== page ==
Seven Nines and Tens frontman gets vocal

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      Talk about a dream gig. David Cotton’s mind must have been utterly blown when his band, Seven Nines and Tens, landed the opening slot for the Vancouver visit of reunited ’90s alt-rock heroes Hum.

      How stoked is he? “Pretty stoked, pretty stoked,” Cotton says when the Straight catches up with him at a West Broadway café, where he’s sitting for an interview alongside SNAT guitarist Ross Albrecht and drummer Drew Christie. (The only one missing is bassist Jodee Sawan.) “Yeah, that’s a bucket-list one.”

      Cotton, you see, named his project after a line in Hum’s biggest hit, the 1995 single “Stars”, which includes the lines “I found her out back sitting naked looking up and looking dead/A crumpled yellow piece of paper, with seven nines and tens.” Fans have spent 20 years trying to figure out what those digits represent, with theories ranging from the obvious (an attempt to tally up the number of stars visible in the night sky) to the unlikely (a phone number).

      As for Cotton, he has no idea, and an email to Matt Talbot, the man who wrote those words, didn’t yield any answers. “I actually asked the vocalist from Hum many years ago, like eight years ago, what that lyric meant, and he never replied to me,” Cotton notes.

      The fact that the line is inscrutable is no doubt a large part of its appeal; whatever it means, it makes for a good band name. Cotton is clearly not averse to taking inspiration from the work of others, but he always gives credit where it’s due. Consider the single “I Come From Downtown”, the first new music we’ve heard from Seven Nines and Tens in nearly three years. Astute listeners will recognize the title as a line from the Tragically Hip’s “Grace, Too”, while the lyrics paraphrase the title of the Sloan album One Chord to Another.

      Cotton acknowledges that he chose these particular references as his own personal tribute to the music he grew up with. “Because I heard those records when I was a kid, and I listen to them now as an adult, it resonates in a different way, but it still seems really awesome,” he says of the touchstones of mid-’90s CanCon. “I’m definitely always listening to it and looking at the artwork and sort of just being nostalgic but also appreciating it in the present tense, to be sure.”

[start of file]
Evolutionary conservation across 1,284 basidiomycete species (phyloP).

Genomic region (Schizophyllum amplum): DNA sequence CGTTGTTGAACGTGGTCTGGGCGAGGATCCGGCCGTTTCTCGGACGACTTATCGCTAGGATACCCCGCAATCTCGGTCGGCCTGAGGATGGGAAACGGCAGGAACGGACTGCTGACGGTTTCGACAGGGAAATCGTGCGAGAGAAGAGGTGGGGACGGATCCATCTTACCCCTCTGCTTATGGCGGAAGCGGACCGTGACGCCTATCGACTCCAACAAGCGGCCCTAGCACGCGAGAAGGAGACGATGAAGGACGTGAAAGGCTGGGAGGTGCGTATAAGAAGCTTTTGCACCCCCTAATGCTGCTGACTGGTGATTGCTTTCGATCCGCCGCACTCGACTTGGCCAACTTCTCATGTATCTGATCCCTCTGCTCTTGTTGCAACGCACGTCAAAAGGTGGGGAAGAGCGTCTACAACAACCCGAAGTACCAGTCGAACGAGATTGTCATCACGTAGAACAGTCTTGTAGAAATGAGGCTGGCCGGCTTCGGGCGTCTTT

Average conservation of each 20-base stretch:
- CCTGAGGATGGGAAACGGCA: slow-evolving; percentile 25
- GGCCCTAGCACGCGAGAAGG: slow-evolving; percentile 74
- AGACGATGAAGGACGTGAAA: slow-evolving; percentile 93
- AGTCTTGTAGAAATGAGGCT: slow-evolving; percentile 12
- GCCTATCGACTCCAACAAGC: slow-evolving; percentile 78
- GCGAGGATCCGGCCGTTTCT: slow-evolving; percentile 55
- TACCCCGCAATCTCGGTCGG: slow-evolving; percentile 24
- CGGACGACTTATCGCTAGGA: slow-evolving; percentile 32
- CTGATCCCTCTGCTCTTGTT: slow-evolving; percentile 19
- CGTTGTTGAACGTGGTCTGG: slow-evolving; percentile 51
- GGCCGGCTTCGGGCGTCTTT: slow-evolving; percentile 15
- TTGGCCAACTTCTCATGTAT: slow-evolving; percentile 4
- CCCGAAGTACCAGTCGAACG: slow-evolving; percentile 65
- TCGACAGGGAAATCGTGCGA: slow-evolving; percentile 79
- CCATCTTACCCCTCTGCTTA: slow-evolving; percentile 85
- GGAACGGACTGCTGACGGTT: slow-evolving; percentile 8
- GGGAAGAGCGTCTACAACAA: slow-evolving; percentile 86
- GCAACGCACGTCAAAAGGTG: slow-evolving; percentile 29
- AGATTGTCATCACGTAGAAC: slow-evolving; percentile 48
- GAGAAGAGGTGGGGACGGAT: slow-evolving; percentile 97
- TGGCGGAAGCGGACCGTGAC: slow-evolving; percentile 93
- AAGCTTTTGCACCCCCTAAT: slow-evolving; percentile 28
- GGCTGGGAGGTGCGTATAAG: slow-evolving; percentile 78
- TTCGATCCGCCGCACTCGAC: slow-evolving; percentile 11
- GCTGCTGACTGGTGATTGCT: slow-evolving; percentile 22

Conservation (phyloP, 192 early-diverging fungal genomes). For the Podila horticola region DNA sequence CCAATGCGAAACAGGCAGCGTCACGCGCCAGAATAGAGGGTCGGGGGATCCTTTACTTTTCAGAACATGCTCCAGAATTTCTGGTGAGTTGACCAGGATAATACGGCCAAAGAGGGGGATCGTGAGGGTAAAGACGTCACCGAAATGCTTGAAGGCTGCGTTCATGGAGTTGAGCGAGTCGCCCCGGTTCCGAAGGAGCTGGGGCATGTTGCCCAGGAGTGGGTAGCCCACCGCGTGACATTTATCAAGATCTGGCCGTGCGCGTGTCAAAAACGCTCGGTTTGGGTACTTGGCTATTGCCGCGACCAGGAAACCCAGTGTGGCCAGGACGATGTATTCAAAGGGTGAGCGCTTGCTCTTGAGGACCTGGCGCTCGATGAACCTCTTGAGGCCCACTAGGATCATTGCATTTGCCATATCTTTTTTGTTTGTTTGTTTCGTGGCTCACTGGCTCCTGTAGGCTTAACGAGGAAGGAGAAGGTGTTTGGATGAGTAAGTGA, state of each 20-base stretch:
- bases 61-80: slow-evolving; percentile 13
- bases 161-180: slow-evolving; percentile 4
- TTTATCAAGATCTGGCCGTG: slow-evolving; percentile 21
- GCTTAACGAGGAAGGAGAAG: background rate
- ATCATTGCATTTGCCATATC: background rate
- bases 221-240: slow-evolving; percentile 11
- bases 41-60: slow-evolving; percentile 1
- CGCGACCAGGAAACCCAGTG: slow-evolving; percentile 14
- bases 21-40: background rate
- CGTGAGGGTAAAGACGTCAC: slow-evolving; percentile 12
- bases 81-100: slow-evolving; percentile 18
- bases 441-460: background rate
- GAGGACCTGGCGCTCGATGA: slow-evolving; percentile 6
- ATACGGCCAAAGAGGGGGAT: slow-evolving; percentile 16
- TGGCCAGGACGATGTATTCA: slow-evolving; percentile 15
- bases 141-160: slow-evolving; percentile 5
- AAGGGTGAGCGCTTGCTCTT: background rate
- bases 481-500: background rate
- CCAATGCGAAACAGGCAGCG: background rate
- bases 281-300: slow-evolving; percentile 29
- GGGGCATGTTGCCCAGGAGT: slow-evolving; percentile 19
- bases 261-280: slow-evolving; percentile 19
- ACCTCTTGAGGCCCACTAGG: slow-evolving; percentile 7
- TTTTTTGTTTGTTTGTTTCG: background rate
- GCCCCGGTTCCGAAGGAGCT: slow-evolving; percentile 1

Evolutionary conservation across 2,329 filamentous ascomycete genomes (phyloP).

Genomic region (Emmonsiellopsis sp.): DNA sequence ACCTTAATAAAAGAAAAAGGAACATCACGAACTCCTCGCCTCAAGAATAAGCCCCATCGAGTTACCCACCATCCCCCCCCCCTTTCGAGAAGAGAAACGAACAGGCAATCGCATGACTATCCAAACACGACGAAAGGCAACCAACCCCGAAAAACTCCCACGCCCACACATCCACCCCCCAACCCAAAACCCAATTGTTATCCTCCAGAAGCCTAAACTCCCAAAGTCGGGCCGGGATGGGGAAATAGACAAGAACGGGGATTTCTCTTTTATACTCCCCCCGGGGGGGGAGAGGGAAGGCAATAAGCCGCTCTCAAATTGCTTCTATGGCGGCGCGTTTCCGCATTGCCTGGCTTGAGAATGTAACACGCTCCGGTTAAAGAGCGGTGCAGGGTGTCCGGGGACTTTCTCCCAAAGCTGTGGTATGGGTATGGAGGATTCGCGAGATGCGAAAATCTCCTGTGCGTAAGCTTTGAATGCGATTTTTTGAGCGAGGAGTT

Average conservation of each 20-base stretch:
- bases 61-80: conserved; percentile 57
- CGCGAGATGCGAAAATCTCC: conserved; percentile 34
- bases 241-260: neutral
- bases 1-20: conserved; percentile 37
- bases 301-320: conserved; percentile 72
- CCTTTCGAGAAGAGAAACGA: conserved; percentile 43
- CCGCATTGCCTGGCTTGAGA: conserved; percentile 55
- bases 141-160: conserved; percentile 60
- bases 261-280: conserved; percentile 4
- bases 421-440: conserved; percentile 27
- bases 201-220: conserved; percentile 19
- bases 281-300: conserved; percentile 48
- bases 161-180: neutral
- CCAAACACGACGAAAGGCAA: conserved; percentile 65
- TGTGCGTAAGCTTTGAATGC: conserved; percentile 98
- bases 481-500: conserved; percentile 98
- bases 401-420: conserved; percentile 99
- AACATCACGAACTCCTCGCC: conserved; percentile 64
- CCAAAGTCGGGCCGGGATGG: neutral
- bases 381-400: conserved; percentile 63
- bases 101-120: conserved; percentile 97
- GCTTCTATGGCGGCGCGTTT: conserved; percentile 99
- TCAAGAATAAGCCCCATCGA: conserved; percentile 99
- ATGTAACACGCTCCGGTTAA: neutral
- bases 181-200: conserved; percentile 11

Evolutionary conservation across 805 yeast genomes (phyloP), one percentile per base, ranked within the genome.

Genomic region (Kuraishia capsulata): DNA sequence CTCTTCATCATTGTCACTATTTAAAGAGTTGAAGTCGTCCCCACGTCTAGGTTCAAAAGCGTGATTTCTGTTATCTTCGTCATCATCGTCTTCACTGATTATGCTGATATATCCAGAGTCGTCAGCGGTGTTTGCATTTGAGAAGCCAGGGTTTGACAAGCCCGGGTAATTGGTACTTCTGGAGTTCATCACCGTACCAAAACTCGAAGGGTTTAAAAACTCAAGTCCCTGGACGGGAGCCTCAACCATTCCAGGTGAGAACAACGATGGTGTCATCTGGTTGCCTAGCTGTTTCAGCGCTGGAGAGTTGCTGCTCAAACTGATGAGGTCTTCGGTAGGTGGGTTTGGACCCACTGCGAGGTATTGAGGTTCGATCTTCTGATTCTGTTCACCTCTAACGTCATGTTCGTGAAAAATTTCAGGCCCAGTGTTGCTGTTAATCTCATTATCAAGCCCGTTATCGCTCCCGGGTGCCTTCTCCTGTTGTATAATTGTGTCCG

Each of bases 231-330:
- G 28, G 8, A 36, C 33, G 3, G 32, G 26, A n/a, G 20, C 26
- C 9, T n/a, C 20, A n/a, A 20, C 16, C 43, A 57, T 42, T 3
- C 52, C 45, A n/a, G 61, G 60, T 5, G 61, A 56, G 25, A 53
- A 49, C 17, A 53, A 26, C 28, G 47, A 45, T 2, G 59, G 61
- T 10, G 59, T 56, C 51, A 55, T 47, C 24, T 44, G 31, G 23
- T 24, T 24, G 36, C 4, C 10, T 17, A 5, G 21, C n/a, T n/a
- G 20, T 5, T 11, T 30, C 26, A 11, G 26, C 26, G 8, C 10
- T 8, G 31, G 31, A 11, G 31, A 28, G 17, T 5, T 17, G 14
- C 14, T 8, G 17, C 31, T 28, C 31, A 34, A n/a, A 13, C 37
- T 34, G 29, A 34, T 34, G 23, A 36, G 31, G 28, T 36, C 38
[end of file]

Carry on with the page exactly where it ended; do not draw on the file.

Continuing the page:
Sonically, you’d never mistake “I Come From Downtown” for a Hip B-side. After an intro of chiming guitars, the track explodes into a heavier-than-heaven groove that balances a daydream shimmer with a mammoth rhythm section. It’s a killer sound, and it couldn’t be more different from much of SNAT’s past work.

      Through multiple lineup changes, the band has evolved significantly since releasing its first full-length album, Habitat 67, in 2011. That record could be described as math rock welded to scorched-earth metal riffs and jazzy fretless-bass runs.

      “We started off really proggy,” Cotton says. “We got really post-metally for a while, and now it’s like psych-shoegaze post-metal, post-hardcore, and a little bit of classic rock; a little bit of Pink Floyd in there.”

      That’s a lot of subgenres, but Cotton admits that he tends to leave off one of his previous go-to descriptors.

      “I don’t say ‘black metal’ anymore, because people are hatin’ on the black metal,” he says. “I don’t want to be part of that backlash.”

      The one element that really sets “I Come From Downtown” apart from Seven Nines and Tens’ back catalogue is Cotton’s singing. Until now, SNAT was a strictly instrumental outfit.

      “I’ve been singing longer than I’ve been playing guitar, so after a while it just made sense,” the frontman says of adding his voice to the band’s sound. “I always felt like there was just one more element that we had never really covered—and that we still don’t really cover, because I don’t sing live very much, just on record. I was telling our producer Steve [Hanker] last night when I heard the mix that it’s cool to hear this band with vocals—like, to really hear it, with harmonies and stuff. I’m definitely into it. The music isn’t as complex now, too, so there’s more space to sing.”

      When he was working out exactly how to approach incorporating vocals into the world of Seven Nines and Tens, Cotton turned to some unexpected sources of inspiration.

      “Rock was just very…I can’t think of a word other than tepid,” he asserts. “I couldn’t think of anything that inspired me at all. And then I went to hip-hop, and there was all this bravado. It’s just really confident, interesting, all these different themes. And I was dialled right back in after that.”

      Make no mistake: “I Come From Downtown”—which precedes a new full-length to be released before the end of the year—is no rap-rock number. In fact, Cotton’s reverb-washed singing is more Slowdive than Rage Against the Machine. His tuneful approach to vocals combined with his taste for blitzkrieg-strength guitar riffs should win his band a few new fans—especially among those who’ll know where it got its name.

      Seven Nines and Tens opens for Hum at the Rickshaw Theatre on Monday (September 21).